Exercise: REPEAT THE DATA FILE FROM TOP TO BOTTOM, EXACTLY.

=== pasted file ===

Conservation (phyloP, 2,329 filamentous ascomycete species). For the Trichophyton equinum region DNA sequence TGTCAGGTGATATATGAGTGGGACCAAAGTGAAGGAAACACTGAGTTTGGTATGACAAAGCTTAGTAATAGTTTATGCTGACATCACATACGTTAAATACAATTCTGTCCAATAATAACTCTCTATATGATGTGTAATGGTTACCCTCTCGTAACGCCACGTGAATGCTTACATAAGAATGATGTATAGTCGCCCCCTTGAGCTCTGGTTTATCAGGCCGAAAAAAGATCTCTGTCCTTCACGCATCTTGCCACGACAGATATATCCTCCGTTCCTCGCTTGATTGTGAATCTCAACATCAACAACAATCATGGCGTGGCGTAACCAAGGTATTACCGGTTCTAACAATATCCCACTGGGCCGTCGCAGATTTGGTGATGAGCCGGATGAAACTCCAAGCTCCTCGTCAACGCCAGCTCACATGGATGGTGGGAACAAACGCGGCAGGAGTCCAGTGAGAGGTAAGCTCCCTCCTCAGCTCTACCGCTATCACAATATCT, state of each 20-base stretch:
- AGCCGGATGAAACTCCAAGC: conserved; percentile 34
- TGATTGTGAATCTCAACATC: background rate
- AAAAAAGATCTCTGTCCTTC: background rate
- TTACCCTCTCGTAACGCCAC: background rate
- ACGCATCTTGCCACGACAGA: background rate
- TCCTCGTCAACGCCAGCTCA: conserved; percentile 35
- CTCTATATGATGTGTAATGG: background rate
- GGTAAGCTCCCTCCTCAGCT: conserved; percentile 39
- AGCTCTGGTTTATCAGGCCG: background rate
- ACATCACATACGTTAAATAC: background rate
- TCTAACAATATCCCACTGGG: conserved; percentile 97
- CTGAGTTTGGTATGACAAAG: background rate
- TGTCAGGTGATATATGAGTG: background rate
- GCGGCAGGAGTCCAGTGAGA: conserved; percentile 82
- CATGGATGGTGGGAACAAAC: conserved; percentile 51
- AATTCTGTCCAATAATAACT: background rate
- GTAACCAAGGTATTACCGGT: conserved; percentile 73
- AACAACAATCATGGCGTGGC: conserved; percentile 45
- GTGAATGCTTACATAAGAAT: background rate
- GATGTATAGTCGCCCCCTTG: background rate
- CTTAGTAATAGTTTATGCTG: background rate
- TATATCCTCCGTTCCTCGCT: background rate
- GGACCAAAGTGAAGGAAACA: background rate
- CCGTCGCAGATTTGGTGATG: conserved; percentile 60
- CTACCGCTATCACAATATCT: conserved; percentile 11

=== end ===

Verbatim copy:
Conservation (phyloP, 2,329 filamentous ascomycete species). For the Trichophyton equinum region DNA sequence TGTCAGGTGATATATGAGTGGGACCAAAGTGAAGGAAACACTGAGTTTGGTATGACAAAGCTTAGTAATAGTTTATGCTGACATCACATACGTTAAATACAATTCTGTCCAATAATAACTCTCTATATGATGTGTAATGGTTACCCTCTCGTAACGCCACGTGAATGCTTACATAAGAATGATGTATAGTCGCCCCCTTGAGCTCTGGTTTATCAGGCCGAAAAAAGATCTCTGTCCTTCACGCATCTTGCCACGACAGATATATCCTCCGTTCCTCGCTTGATTGTGAATCTCAACATCAACAACAATCATGGCGTGGCGTAACCAAGGTATTACCGGTTCTAACAATATCCCACTGGGCCGTCGCAGATTTGGTGATGAGCCGGATGAAACTCCAAGCTCCTCGTCAACGCCAGCTCACATGGATGGTGGGAACAAACGCGGCAGGAGTCCAGTGAGAGGTAAGCTCCCTCCTCAGCTCTACCGCTATCACAATATCT, state of each 20-base stretch:
- AGCCGGATGAAACTCCAAGC: conserved; percentile 34
- TGATTGTGAATCTCAACATC: background rate
- AAAAAAGATCTCTGTCCTTC: background rate
- TTACCCTCTCGTAACGCCAC: background rate
- ACGCATCTTGCCACGACAGA: background rate
- TCCTCGTCAACGCCAGCTCA: conserved; percentile 35
- CTCTATATGATGTGTAATGG: background rate
- GGTAAGCTCCCTCCTCAGCT: conserved; percentile 39
- AGCTCTGGTTTATCAGGCCG: background rate
- ACATCACATACGTTAAATAC: background rate
- TCTAACAATATCCCACTGGG: conserved; percentile 97
- CTGAGTTTGGTATGACAAAG: background rate
- TGTCAGGTGATATATGAGTG: background rate
- GCGGCAGGAGTCCAGTGAGA: conserved; percentile 82
- CATGGATGGTGGGAACAAAC: conserved; percentile 51
- AATTCTGTCCAATAATAACT: background rate
- GTAACCAAGGTATTACCGGT: conserved; percentile 73
- AACAACAATCATGGCGTGGC: conserved; percentile 45
- GTGAATGCTTACATAAGAAT: background rate
- GATGTATAGTCGCCCCCTTG: background rate
- CTTAGTAATAGTTTATGCTG: background rate
- TATATCCTCCGTTCCTCGCT: background rate
- GGACCAAAGTGAAGGAAACA: background rate
- CCGTCGCAGATTTGGTGATG: conserved; percentile 60
- CTACCGCTATCACAATATCT: conserved; percentile 11